A well-timed application of nitrogen after the flag leaf final-dressing will increase the amount of nitrogen available to your crops during that crucial stage of protein development. Typically, protein levels can be increased by 1% through a well-timed application.
Typically, protein levels are increased 1% by late nitrogen
When growing milling wheat, everyone knows how important it is to hit that protein quality parameter; especially with wheat prices as they are. According to the AHDB Cereal Quality Survey, protein content still remains the limiting factor.
The top-up nitrogen application for milling wheat needs to be separate in order to build up the protein to the required level. Nitrogen source, rate and timing are important when trying to boost the protein to ensure the nitrogen is utilised correctly in the plant.
Applying foliar nitrogen means that the soil/root system is bypassed and therefore minimises the risks of nitrogen immobilisation, denitrification and leaching; all of which could occur with the traditional flag leaf application of nitrogen. The nitrogen uptake is also much less dependent on soil moisture and this means it is a more reliable source of nitrogen.
Increased nitrogen uptake
Without a well-timed late application of nitrogen, your crops may struggle to contain enough protein to satisfy the requirement for yield and quality.
Applying 40 kg N/ha which is 120kg/ha of YaraBela Extran, at growth stage 51 (which is the start of ear emergence) can increase grain protein levels by up to 1%. This is possible to achieve without then compromising the yield. Yara trials showed that the separate application later in the season gave a boost in both yield and protein when applied at end of booting/start of ear emergence.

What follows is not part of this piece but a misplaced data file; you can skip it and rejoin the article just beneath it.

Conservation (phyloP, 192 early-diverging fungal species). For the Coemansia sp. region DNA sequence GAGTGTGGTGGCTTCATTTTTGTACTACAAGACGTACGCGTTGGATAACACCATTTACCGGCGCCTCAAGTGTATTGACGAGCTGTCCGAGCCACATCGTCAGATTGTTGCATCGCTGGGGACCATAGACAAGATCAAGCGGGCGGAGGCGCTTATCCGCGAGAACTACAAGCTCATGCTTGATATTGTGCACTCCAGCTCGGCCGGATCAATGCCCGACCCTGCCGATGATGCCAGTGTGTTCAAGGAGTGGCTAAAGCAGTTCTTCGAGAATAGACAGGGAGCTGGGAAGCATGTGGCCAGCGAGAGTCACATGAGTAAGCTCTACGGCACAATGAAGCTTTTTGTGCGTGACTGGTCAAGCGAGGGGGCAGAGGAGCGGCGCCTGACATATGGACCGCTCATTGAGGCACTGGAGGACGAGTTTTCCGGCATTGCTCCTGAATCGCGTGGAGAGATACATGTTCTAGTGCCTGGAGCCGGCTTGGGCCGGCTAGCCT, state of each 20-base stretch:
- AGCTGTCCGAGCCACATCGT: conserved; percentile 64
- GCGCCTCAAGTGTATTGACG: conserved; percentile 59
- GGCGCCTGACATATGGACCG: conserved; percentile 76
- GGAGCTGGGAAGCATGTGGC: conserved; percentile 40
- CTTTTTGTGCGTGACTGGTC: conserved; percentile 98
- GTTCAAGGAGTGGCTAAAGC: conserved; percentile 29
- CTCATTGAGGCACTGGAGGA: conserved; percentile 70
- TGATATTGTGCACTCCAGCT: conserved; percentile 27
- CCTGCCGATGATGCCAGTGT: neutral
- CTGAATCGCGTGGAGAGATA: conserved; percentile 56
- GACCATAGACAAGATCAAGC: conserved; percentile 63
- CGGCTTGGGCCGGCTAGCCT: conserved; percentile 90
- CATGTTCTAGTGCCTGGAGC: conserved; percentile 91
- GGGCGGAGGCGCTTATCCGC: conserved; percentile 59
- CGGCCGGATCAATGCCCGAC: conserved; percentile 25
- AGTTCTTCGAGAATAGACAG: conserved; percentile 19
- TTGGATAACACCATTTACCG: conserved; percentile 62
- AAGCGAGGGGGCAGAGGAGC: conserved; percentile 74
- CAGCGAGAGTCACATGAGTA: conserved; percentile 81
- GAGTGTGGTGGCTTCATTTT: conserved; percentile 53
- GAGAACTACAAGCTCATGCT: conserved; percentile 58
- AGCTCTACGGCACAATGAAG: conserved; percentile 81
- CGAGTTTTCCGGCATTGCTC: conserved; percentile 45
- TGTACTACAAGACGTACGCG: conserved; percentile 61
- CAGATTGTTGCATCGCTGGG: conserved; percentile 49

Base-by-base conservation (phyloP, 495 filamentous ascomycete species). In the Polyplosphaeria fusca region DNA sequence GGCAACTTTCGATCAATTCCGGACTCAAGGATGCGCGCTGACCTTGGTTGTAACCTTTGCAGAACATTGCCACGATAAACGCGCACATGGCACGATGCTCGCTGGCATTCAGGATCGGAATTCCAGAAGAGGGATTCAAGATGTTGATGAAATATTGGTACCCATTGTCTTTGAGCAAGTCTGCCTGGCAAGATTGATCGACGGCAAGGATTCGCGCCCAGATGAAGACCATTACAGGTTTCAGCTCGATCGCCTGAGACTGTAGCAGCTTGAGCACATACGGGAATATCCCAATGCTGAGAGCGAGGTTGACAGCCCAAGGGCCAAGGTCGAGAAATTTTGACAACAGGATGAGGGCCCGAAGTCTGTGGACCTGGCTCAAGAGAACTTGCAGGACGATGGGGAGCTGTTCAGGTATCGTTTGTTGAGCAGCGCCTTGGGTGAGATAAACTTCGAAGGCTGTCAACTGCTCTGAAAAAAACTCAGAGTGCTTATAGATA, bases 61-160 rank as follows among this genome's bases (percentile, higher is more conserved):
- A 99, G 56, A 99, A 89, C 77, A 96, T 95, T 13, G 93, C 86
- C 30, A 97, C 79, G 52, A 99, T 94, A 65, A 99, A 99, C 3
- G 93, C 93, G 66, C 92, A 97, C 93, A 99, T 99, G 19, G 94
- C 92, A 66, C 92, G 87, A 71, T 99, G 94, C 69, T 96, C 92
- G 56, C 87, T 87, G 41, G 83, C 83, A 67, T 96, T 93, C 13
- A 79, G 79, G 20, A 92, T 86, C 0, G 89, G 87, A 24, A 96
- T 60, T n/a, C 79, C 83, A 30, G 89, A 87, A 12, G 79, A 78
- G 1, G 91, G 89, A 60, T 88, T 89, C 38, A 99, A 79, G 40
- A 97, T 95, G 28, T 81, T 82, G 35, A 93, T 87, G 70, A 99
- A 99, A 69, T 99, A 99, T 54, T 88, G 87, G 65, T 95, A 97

For those on liquid systems then an application of foliar urea (such as Chafer Nufol 20) applied later, at the milky-ripe stage, is the ideal timing for the same 40 kg N/ha. If unsure then err on the side of caution and go earlier rather than later to avoid disappointing results. It is also advisable to apply when the crop is most receptive for uptake, i.e. when conditions are cool such as the early morning or late afternoon.
Manganese and zinc are important too
However, if the plant is deficient in certain micronutrients you’re less likely to have a positive impact on protein levels. Manganese and zinc, in particular, are important in the metabolism of nitrogen. If nitrogen metabolism is improved then this increases the amount of nitrogen that is incorporated into the developing protein in the grain. Trials work, again, has shown that an application of zinc at T2 timing can increase grain protein by up to 1.4%!
The following fertilisers are recommended for late applications to increase grain protein
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